Our worlds are so upside-down and backwards right now that Wired claims Surveillance Could Save Lives Amid a Public Health Crisis, and privacy activist Maciej Cegłowski flat-out stated We Need A Massive Surveillance Program.
These normally privacy-forward sources are saying this in response to the pandemic, obviously. But it's also because companies that track, target, identify and surveil individuals are pitching their technologies to ID and trace the infected — in shady backroom discussions with the White House.
The pandemic has us all in vulnerable positions, and some tech companies are just ethics-free enough to step in and take advantage of entire populations being held hostage by COVID-19. They see us as profitable, captive data generators while their PR departments act like they did something virtuous for the greater good. Like Zoom.
For reasons us privacy nerds can't comprehend, many people rushed to adopt and use Zoom for in-home teleconferencing once all the sheltering-in-place started. Zoom happens to be a privacy nightmare with a terrible security track record — so bad that in late 2019, EPIC (Electronic Privacy Information Center) made an official complaint to the FTC alleging "unfair and deceptive practices." According to EPIC, "Zoom intentionally designed its web conferencing service to bypass browser security settings and remotely enable a user's web camera without the knowledge or consent of the user."
That's not all: Zoom collects "your physical address, phone number, your job title, credit and debit card information, your Facebook account, your IP address, your OS and device details, and more" ... and traffics that data with whomever it's doing business with (it's unclear where or how Zoom sntaches that info, except to say it's "when you use or otherwise interact with our Products").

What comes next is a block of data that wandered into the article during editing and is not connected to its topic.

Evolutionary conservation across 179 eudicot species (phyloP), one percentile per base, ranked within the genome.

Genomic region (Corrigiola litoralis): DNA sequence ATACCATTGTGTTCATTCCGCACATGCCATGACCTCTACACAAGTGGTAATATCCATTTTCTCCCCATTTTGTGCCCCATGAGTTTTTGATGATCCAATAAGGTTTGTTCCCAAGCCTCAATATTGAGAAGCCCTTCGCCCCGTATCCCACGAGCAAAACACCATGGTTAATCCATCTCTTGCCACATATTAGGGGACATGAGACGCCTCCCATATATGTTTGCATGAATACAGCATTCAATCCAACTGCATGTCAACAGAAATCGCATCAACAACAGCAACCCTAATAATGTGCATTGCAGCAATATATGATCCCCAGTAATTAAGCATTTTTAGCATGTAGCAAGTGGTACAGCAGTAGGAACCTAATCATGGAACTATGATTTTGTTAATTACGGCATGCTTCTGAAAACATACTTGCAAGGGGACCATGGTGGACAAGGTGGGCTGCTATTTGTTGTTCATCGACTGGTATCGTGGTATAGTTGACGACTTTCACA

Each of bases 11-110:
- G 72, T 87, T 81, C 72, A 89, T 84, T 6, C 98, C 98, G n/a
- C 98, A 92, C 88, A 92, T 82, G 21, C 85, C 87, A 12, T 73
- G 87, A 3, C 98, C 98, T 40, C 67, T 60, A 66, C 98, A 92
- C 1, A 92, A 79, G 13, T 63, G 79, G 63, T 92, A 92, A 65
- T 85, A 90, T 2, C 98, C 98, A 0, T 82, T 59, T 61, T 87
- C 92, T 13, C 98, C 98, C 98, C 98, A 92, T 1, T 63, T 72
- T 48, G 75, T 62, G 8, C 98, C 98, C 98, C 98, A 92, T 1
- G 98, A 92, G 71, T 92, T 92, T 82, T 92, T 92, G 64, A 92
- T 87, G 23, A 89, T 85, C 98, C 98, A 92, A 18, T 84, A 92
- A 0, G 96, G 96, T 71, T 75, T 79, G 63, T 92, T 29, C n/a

If only sleazy data dealers used their talents for good, right?
Look: former privacy pitchers, I get why you're now catching for Big Brother. This is an emergency. But looking at what's working (or not) in other countries, we will fail at containment unless we make sure pandemic response tracing tools don't blur into the fulfillment of ICE and police wishlists.
There are serious epidemiologists talking about actual efforts to leverage tech for contact tracing but techbros solutionizing about location tracking need to stop. https://t.co/QuDZyz8FNs— Blake You're on Mute (@blakereid) March 24, 2020
If you're sitting at home (you better be) arguing this is a matter of privacy versus safety, you've just shown us that privacy and surveillance abuses are merely abstract concepts for you. This is not a black or white issue; staying at home is, washing your hands is, and behaving like you're infected for the safety of others is. We have failed to contain coronavirus, to stop its spread, and to prepare for the worst. Those failures have nothing to do with a lack of invasive surveillance, and cannot be cured by finally closing the information-sharing loop between Big Tech and Stephen Miller.
Elizabeth M. Renieris, a Fellow at Harvard's Berkman Klein Center for Internet & Society explained in When privacy meets pandemic how it's critical that core international human rights principles on privacy are baked into coronavirus-related tech.
"What happens if we trace people with no ability to help them," Renieris wrote. "What if it just doesn't work in some contexts? We especially have to ask these questions where some experimental methods of contact tracing are being entrusted to large for-profit tech companies." Ms. Renieris adds:
While no one seriously questions the need for interventions that can protect public health and safety, the framing of many privacy-related concerns skips a fundamental step in the analysis — namely, asking when an interference with fundamental rights is justified.
This analysis is grounded in core principles of international human rights law — not something particularly within Facebook or Google's expertise. If the privacy community skips this critical step, we have already lost the battle to protect our fundamental rights.
Do it wrong and people avoid getting tested, you wind up with unknown infected populations, and you create a marriage of surveillance and policing that cannot be walked back — you fail to contain the virus and democracy is DOA. Do it right and you have an informed and voluntary population, policing is separate from public health and medicine, there are safeguards in place to prevent inevitable abuses, and you stem the tide of infections.
Pandemic surveillance: Privacy's tipping point
Yes, other governments around the world are using surveillance tools to stem COVID-19's spread. The main countries using technology to track and throttle the spread of the virus are China, Germany, Hong Kong, Israel, Italy, Singapore, South Korea, and Taiwan.